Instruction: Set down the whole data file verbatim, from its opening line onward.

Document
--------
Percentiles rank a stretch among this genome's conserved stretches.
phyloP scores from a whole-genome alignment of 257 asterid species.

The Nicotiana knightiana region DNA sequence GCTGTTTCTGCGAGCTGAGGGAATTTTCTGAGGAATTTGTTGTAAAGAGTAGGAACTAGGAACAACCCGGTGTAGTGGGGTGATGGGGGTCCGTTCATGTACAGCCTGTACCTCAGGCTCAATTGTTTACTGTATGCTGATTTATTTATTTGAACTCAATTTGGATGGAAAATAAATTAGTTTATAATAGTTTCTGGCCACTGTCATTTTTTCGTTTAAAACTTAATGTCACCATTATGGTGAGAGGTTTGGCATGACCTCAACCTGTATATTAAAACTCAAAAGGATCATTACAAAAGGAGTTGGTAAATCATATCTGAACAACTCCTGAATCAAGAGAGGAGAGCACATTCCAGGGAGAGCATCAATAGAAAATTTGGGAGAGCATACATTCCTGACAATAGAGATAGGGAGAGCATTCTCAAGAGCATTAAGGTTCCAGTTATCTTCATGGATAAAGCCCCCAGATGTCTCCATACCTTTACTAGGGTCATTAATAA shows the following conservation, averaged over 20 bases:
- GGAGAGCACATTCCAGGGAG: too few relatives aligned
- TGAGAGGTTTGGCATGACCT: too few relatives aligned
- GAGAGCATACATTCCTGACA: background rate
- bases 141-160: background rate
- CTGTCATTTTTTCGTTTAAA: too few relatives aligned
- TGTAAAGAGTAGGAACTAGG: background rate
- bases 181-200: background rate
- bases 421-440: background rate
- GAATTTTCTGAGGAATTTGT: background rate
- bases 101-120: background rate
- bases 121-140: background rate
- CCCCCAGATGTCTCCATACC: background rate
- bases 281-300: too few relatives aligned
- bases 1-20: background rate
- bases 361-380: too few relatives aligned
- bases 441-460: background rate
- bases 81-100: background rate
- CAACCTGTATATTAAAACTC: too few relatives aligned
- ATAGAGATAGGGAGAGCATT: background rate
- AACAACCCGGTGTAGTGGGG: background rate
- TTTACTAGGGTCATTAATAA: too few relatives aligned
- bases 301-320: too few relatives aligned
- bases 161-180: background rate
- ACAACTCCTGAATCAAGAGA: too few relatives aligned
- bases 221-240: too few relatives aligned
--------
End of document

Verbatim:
Percentiles rank a stretch among this genome's conserved stretches.
phyloP scores from a whole-genome alignment of 257 asterid species.

The Nicotiana knightiana region DNA sequence GCTGTTTCTGCGAGCTGAGGGAATTTTCTGAGGAATTTGTTGTAAAGAGTAGGAACTAGGAACAACCCGGTGTAGTGGGGTGATGGGGGTCCGTTCATGTACAGCCTGTACCTCAGGCTCAATTGTTTACTGTATGCTGATTTATTTATTTGAACTCAATTTGGATGGAAAATAAATTAGTTTATAATAGTTTCTGGCCACTGTCATTTTTTCGTTTAAAACTTAATGTCACCATTATGGTGAGAGGTTTGGCATGACCTCAACCTGTATATTAAAACTCAAAAGGATCATTACAAAAGGAGTTGGTAAATCATATCTGAACAACTCCTGAATCAAGAGAGGAGAGCACATTCCAGGGAGAGCATCAATAGAAAATTTGGGAGAGCATACATTCCTGACAATAGAGATAGGGAGAGCATTCTCAAGAGCATTAAGGTTCCAGTTATCTTCATGGATAAAGCCCCCAGATGTCTCCATACCTTTACTAGGGTCATTAATAA shows the following conservation, averaged over 20 bases:
- GGAGAGCACATTCCAGGGAG: too few relatives aligned
- TGAGAGGTTTGGCATGACCT: too few relatives aligned
- GAGAGCATACATTCCTGACA: background rate
- bases 141-160: background rate
- CTGTCATTTTTTCGTTTAAA: too few relatives aligned
- TGTAAAGAGTAGGAACTAGG: background rate
- bases 181-200: background rate
- bases 421-440: background rate
- GAATTTTCTGAGGAATTTGT: background rate
- bases 101-120: background rate
- bases 121-140: background rate
- CCCCCAGATGTCTCCATACC: background rate
- bases 281-300: too few relatives aligned
- bases 1-20: background rate
- bases 361-380: too few relatives aligned
- bases 441-460: background rate
- bases 81-100: background rate
- CAACCTGTATATTAAAACTC: too few relatives aligned
- ATAGAGATAGGGAGAGCATT: background rate
- AACAACCCGGTGTAGTGGGG: background rate
- TTTACTAGGGTCATTAATAA: too few relatives aligned
- bases 301-320: too few relatives aligned
- bases 161-180: background rate
- ACAACTCCTGAATCAAGAGA: too few relatives aligned
- bases 221-240: too few relatives aligned